European Union leaders are scheduled in the next few weeks to discuss once again advancing the long-stalled applications from Balkan states to join the bloc. But recent studies exploring the scale of money-laundering in the region are unlikely to assuage France and the Netherlands, which among other member states want to delay EU enlargement, say officials.
Albania, Serbia, North Macedonia and Montenegro are all EU candidates and have expressed frustration with their stalled applications. But opponents to EU enlargement are already seizing on a study suggesting that the real estate market in the Western Balkans is being used to launder proceeds from drugs trafficking and migrant smuggling, prompting soaring property prices in the region.
The Global Initiative Against Transnational Organized Crime, an international non-governmental organization headquartered in Geneva says illegal money is flowing into the real estate markets and the construction industries of the Western Balkans. “The dirty money being made and laundered in the region is perpetuating an ecosystem of crime and corruption,” said Kristina Amerhauser, one of the authors of a report the NGO published last month.
The authors say in their report, "Spot Prices: Analyzing flows of people, drugs and money in the Western Balkans," it is not possible “to put a concrete number on how much illicit money generated in the Western Balkans and abroad is actually laundered in the region,” but they estimate the range is between $2.2 billion and $5.6 billion.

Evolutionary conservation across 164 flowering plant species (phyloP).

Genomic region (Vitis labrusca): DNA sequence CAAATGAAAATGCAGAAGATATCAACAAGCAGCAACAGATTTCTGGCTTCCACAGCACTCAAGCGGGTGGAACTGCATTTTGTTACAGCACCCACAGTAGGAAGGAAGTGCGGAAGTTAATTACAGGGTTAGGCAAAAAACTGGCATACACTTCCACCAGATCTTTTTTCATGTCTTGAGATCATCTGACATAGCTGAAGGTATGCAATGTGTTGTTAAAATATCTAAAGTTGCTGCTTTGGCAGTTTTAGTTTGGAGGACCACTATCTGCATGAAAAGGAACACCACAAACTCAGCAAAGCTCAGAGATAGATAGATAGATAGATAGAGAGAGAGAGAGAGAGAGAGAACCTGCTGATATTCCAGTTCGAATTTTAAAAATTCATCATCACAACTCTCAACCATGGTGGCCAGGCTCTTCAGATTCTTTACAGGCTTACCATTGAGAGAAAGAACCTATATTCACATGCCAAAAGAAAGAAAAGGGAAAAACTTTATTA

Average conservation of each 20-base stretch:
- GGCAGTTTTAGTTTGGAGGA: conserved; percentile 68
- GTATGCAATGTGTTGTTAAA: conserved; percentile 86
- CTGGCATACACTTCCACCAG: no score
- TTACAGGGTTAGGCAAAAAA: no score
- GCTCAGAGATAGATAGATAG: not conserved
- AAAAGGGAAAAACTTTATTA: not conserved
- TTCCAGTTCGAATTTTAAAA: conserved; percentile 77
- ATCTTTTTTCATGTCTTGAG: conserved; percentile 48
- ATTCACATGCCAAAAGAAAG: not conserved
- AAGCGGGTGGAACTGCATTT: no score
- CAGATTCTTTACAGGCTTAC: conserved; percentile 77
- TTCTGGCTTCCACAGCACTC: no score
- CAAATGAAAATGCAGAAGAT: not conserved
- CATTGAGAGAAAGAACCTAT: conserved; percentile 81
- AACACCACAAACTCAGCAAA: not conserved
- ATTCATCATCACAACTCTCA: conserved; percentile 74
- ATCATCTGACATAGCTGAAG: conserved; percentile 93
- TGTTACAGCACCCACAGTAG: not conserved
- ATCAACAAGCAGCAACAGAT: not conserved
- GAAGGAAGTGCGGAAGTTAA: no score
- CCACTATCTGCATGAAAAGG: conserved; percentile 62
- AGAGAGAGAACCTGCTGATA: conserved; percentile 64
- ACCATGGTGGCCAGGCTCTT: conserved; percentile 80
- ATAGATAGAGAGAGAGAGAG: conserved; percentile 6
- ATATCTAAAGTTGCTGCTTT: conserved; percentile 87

While that might look small compared to some much wealthier regions, they note “these numbers are remarkable, especially when put in perspective.” They add: “For example, in 2021, the budgets of the interior ministries of North Macedonia and Albania each amount to €168 million [$200 million] ; the Kosovo police force has only €87 million [$106 million] at its disposal.”
While real estate prices dropped across the region as a whole in 2020 because of the pandemic, many places still showed significant gains since 2017. Last year, the Albanian economy contracted on average by 10.2 percent, but the real estate market continued to expand by 5.5 percent.
France has been a leading opponent of states of the Western Balkans joining the EU. French officials argue that the EU has suffered some bad experiences with the enlargement to Central and Eastern Europe countries as well as continual problems with corruption and the rule of law in countries such as Romania and Bulgaria.
Advocates of EU enlargement counter that being member states will help Balkan countries in their anti-corruption efforts.
And the pandemic and economic slump had little impact on the residential property market in the Albanian capital of Tirana, which saw prices double from 2017 to 2020. The hike is “largely driven by cash from organized crime and corruption which has been invested in construction and real estate.” /Excerpts taken from VOA- argumentum.al